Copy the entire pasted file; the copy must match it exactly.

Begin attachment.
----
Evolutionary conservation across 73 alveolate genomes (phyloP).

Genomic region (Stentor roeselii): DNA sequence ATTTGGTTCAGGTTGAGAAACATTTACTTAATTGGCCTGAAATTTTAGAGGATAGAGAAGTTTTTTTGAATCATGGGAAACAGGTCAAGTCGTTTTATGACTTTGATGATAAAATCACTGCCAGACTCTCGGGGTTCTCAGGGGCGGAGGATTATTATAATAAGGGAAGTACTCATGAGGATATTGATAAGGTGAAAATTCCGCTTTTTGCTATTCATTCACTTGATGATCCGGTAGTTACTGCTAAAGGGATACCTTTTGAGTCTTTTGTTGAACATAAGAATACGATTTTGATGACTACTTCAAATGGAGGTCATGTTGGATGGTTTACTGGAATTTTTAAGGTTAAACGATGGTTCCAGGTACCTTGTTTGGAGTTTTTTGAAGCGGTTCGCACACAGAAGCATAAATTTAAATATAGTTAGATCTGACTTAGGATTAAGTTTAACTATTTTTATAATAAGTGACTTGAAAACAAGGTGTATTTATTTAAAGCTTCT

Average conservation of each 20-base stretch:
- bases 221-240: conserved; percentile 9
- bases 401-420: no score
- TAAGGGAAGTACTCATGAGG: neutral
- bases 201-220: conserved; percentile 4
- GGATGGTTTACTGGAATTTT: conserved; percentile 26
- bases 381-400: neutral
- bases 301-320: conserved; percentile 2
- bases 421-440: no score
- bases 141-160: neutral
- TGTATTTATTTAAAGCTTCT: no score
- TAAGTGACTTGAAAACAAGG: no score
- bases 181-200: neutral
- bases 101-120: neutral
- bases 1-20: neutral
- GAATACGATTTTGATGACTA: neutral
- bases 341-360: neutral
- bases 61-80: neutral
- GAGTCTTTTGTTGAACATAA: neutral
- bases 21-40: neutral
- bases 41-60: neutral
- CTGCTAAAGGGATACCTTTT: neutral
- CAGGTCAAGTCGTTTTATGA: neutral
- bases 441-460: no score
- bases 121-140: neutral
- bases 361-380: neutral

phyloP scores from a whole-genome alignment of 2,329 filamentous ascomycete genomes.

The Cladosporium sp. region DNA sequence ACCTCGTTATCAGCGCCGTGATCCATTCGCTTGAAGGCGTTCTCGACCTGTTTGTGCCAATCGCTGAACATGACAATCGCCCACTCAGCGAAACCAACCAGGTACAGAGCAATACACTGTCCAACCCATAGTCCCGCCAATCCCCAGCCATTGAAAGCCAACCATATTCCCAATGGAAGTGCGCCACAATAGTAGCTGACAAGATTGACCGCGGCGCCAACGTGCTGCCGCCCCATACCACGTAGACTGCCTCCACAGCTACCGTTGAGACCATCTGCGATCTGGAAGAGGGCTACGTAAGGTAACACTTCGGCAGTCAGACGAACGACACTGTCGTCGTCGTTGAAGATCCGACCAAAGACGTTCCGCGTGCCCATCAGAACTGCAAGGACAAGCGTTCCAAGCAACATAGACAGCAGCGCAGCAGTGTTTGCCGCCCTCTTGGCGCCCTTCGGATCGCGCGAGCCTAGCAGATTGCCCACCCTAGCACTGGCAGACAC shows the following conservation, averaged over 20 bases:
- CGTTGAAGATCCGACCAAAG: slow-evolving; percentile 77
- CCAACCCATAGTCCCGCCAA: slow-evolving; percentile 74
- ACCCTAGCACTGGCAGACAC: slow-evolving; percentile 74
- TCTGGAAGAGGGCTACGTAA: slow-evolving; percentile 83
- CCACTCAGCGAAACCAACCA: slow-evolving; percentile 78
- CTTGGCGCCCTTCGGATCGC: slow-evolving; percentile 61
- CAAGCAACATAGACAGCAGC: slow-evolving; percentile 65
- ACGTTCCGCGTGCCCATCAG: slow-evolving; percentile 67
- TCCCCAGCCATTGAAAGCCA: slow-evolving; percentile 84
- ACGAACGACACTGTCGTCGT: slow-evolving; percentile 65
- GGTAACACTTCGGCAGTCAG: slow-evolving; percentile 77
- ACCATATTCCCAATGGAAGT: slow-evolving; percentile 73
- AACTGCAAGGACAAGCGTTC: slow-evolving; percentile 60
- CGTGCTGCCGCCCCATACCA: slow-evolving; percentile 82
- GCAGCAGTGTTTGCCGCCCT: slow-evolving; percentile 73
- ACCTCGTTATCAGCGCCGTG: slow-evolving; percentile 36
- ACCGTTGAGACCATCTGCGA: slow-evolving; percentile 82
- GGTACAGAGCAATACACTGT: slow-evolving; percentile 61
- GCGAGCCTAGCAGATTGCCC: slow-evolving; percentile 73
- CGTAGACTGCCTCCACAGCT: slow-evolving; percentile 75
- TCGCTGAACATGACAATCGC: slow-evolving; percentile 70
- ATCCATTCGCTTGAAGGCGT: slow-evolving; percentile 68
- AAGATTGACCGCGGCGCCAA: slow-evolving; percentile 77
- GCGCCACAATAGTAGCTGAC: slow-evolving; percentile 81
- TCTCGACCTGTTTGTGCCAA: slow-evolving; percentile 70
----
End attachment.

Evolutionary conservation across 73 alveolate genomes (phyloP).

Genomic region (Stentor roeselii): DNA sequence ATTTGGTTCAGGTTGAGAAACATTTACTTAATTGGCCTGAAATTTTAGAGGATAGAGAAGTTTTTTTGAATCATGGGAAACAGGTCAAGTCGTTTTATGACTTTGATGATAAAATCACTGCCAGACTCTCGGGGTTCTCAGGGGCGGAGGATTATTATAATAAGGGAAGTACTCATGAGGATATTGATAAGGTGAAAATTCCGCTTTTTGCTATTCATTCACTTGATGATCCGGTAGTTACTGCTAAAGGGATACCTTTTGAGTCTTTTGTTGAACATAAGAATACGATTTTGATGACTACTTCAAATGGAGGTCATGTTGGATGGTTTACTGGAATTTTTAAGGTTAAACGATGGTTCCAGGTACCTTGTTTGGAGTTTTTTGAAGCGGTTCGCACACAGAAGCATAAATTTAAATATAGTTAGATCTGACTTAGGATTAAGTTTAACTATTTTTATAATAAGTGACTTGAAAACAAGGTGTATTTATTTAAAGCTTCT

Average conservation of each 20-base stretch:
- bases 221-240: conserved; percentile 9
- bases 401-420: no score
- TAAGGGAAGTACTCATGAGG: neutral
- bases 201-220: conserved; percentile 4
- GGATGGTTTACTGGAATTTT: conserved; percentile 26
- bases 381-400: neutral
- bases 301-320: conserved; percentile 2
- bases 421-440: no score
- bases 141-160: neutral
- TGTATTTATTTAAAGCTTCT: no score
- TAAGTGACTTGAAAACAAGG: no score
- bases 181-200: neutral
- bases 101-120: neutral
- bases 1-20: neutral
- GAATACGATTTTGATGACTA: neutral
- bases 341-360: neutral
- bases 61-80: neutral
- GAGTCTTTTGTTGAACATAA: neutral
- bases 21-40: neutral
- bases 41-60: neutral
- CTGCTAAAGGGATACCTTTT: neutral
- CAGGTCAAGTCGTTTTATGA: neutral
- bases 441-460: no score
- bases 121-140: neutral
- bases 361-380: neutral

phyloP scores from a whole-genome alignment of 2,329 filamentous ascomycete genomes.

The Cladosporium sp. region DNA sequence ACCTCGTTATCAGCGCCGTGATCCATTCGCTTGAAGGCGTTCTCGACCTGTTTGTGCCAATCGCTGAACATGACAATCGCCCACTCAGCGAAACCAACCAGGTACAGAGCAATACACTGTCCAACCCATAGTCCCGCCAATCCCCAGCCATTGAAAGCCAACCATATTCCCAATGGAAGTGCGCCACAATAGTAGCTGACAAGATTGACCGCGGCGCCAACGTGCTGCCGCCCCATACCACGTAGACTGCCTCCACAGCTACCGTTGAGACCATCTGCGATCTGGAAGAGGGCTACGTAAGGTAACACTTCGGCAGTCAGACGAACGACACTGTCGTCGTCGTTGAAGATCCGACCAAAGACGTTCCGCGTGCCCATCAGAACTGCAAGGACAAGCGTTCCAAGCAACATAGACAGCAGCGCAGCAGTGTTTGCCGCCCTCTTGGCGCCCTTCGGATCGCGCGAGCCTAGCAGATTGCCCACCCTAGCACTGGCAGACAC shows the following conservation, averaged over 20 bases:
- CGTTGAAGATCCGACCAAAG: slow-evolving; percentile 77
- CCAACCCATAGTCCCGCCAA: slow-evolving; percentile 74
- ACCCTAGCACTGGCAGACAC: slow-evolving; percentile 74
- TCTGGAAGAGGGCTACGTAA: slow-evolving; percentile 83
- CCACTCAGCGAAACCAACCA: slow-evolving; percentile 78
- CTTGGCGCCCTTCGGATCGC: slow-evolving; percentile 61
- CAAGCAACATAGACAGCAGC: slow-evolving; percentile 65
- ACGTTCCGCGTGCCCATCAG: slow-evolving; percentile 67
- TCCCCAGCCATTGAAAGCCA: slow-evolving; percentile 84
- ACGAACGACACTGTCGTCGT: slow-evolving; percentile 65
- GGTAACACTTCGGCAGTCAG: slow-evolving; percentile 77
- ACCATATTCCCAATGGAAGT: slow-evolving; percentile 73
- AACTGCAAGGACAAGCGTTC: slow-evolving; percentile 60
- CGTGCTGCCGCCCCATACCA: slow-evolving; percentile 82
- GCAGCAGTGTTTGCCGCCCT: slow-evolving; percentile 73
- ACCTCGTTATCAGCGCCGTG: slow-evolving; percentile 36
- ACCGTTGAGACCATCTGCGA: slow-evolving; percentile 82
- GGTACAGAGCAATACACTGT: slow-evolving; percentile 61
- GCGAGCCTAGCAGATTGCCC: slow-evolving; percentile 73
- CGTAGACTGCCTCCACAGCT: slow-evolving; percentile 75
- TCGCTGAACATGACAATCGC: slow-evolving; percentile 70
- ATCCATTCGCTTGAAGGCGT: slow-evolving; percentile 68
- AAGATTGACCGCGGCGCCAA: slow-evolving; percentile 77
- GCGCCACAATAGTAGCTGAC: slow-evolving; percentile 81
- TCTCGACCTGTTTGTGCCAA: slow-evolving; percentile 70